/ Home & Energy

Boiler blips and breakdowns – are you ready for winter?

Radiator with scarf, hat and gloves

It’s one of the most important items in your house and yet few of us understand it. As the temperature plummets, it’s time to think about what tlc your boiler might need.

I’ve seen pictures of warehouses stock piling packages for the winter in the papers this week. Sadly, it’s not the elves filling up the shelves ready for Santa’s rounds but rather companies getting in supplies for boiler servicing and repairs over the winter months.

The dreaded scenario is the boiler packs up on a chilly December morning. There is the inconvenience of not having a hot shower, the difficulty of finding a decent boiler engineer and then, in the worst case scenario, the shock of having to shell out thousands of pounds to get a boiler installed. It’s certainly a headache that most of us could do without.

A costly boiler repair

Now one of the most consistent complaints that we get from members at this time of year is about boiler servicing contracts. Not many seem to be content with the cost or breadth of their cover and yet a third of Which? members still have boiler servicing contracts. So are they worth it?

Well it’s easy to see the upsides of having a boiler servicing contract in place. Earlier this year, our researcher Victoria Pearson wrote about how grateful she was to have a boiler servicing contract in place after her boiler gave up the ghost.

But it seems Victoria may be one of the lucky ones. Last year we did an investigation in to boiler servicing contracts with alarming results. Four out of 10 boiler engineers failed to do their job properly in our undercover test, with two recommending hundreds of pounds of unnecessary work.

Boiler contract unlikely to save you money

Our conclusion was that you’re unlikely to save money if you take out a boiler servicing contract because the average spent on a service is £75 and you’re unlikely to need repairs.

So how do you look after your boiler? If you’ve home emergency cover you might find your particular policy covers your boiler too (although beware as our money investigation discovered a number of home emergency exceptions).

Perhaps you prefer putting aside a little money each month so you’ve got some money for home emergencies throughout the year. But how many of us could could confess to being that organised?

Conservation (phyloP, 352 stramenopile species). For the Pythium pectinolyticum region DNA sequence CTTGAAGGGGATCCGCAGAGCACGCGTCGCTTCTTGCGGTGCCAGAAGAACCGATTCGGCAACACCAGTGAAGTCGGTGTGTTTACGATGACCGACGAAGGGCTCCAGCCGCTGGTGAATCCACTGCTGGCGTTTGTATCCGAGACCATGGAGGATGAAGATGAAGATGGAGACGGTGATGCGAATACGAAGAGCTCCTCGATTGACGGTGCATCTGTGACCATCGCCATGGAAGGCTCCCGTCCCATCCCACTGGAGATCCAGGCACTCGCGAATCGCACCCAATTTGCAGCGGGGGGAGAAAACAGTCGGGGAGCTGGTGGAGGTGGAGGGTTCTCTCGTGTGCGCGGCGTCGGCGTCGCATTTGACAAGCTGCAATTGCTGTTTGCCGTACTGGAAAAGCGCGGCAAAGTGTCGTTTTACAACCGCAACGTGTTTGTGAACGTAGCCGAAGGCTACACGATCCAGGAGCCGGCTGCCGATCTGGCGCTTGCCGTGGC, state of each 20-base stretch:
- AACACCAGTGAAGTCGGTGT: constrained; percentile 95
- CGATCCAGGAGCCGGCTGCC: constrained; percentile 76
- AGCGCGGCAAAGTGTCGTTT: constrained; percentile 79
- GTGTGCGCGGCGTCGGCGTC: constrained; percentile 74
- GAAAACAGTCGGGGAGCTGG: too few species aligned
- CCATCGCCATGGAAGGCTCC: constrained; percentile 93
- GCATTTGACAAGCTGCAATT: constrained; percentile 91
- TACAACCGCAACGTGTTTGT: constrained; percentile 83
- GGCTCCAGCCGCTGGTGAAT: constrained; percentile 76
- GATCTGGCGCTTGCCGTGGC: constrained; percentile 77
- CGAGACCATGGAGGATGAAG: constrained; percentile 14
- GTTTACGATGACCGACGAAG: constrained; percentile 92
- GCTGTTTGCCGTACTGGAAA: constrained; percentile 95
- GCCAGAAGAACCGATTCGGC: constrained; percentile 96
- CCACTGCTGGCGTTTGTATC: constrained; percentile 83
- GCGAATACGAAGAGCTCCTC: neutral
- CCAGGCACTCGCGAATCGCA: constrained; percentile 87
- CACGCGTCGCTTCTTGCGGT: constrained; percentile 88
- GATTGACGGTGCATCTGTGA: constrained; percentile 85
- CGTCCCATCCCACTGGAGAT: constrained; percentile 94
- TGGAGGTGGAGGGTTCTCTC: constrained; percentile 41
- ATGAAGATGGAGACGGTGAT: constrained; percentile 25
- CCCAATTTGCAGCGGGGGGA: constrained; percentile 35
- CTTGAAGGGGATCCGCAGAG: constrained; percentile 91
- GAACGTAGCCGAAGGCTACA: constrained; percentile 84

How do you care for your boiler?

I cross my fingers and hope for the best (35%, 95 Votes)

I have a boiler servicing contract and think it’s worth it for the peace of mind (34%, 91 Votes)

I put a little bit of money aside each month to cover home emergencies (16%, 42 Votes)

I have a boiler servicing contract but doubt it is providing value for money (15%, 41 Votes)

Total Voters: 271

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NukeThemAll says:
15 November 2012

It’s all very well for ‘experts’ to declare that the best choice for boiler repair and service is a local gas fitter. But…..you can predict that when your boiler breaks down, your friendly fitter will be on his/her month-long winter sun holiday. Even a ‘small firm’ is subject to the vagaries of gas fitter availability.

Fine if you can wait for the repair, but that’s unrealistic for most of us. Hence we are dealt into the arms of the likes of British Gas, who at least have promises of response times especially for customers deemed to be vulnerable. I could write a much longer post regarding my experiences of local firms v BG, for both my boiler and that belonging to my very elderly father-in-law…..but not today.


I have serviced my own gas boiler for 30 years, making use of the manufacturer’s instructions. In that time it has cost me approximately £7 in parts. If modern boilers were reliable and trouble-free I might have replaced mine years ago, but I know of so many people who have had problems that I would rather stick with with what I have got, even if it is less efficient than a modern condensing boiler.

A common problem with gas boilers is ‘circuit board’ faults. I know enough about electronics to say that properly designed circuits built using appropriate components are incredibly reliable and the increased cost is not great. It is shameful that manufacturers of boilers and many other domestic items make third rate products.

NukeThemAll says:
15 November 2012

wavechange, I couldn’t agree more – well said! Our condensing boiler has been amazingly unreliable, with multiple failures of the heat exchanger and control electronics. Green? – don’t make me laugh! Our previous boiler may have been slightly more fuel-hungry and ‘not green’, but factoring in the manufacturing impact of the new parts and their fitting, any fuel economy advantage has been more than negated. Fortunately for us it’s been repaired under a service contract – otherwise I would now be **very** much poorer. Now, hmmm, let me think, who’s gained £££ by making a shoddy unreliable boiler that needs shiny expensive new parts for every birthday and Xmas and Father’s Day and……(you get the picture)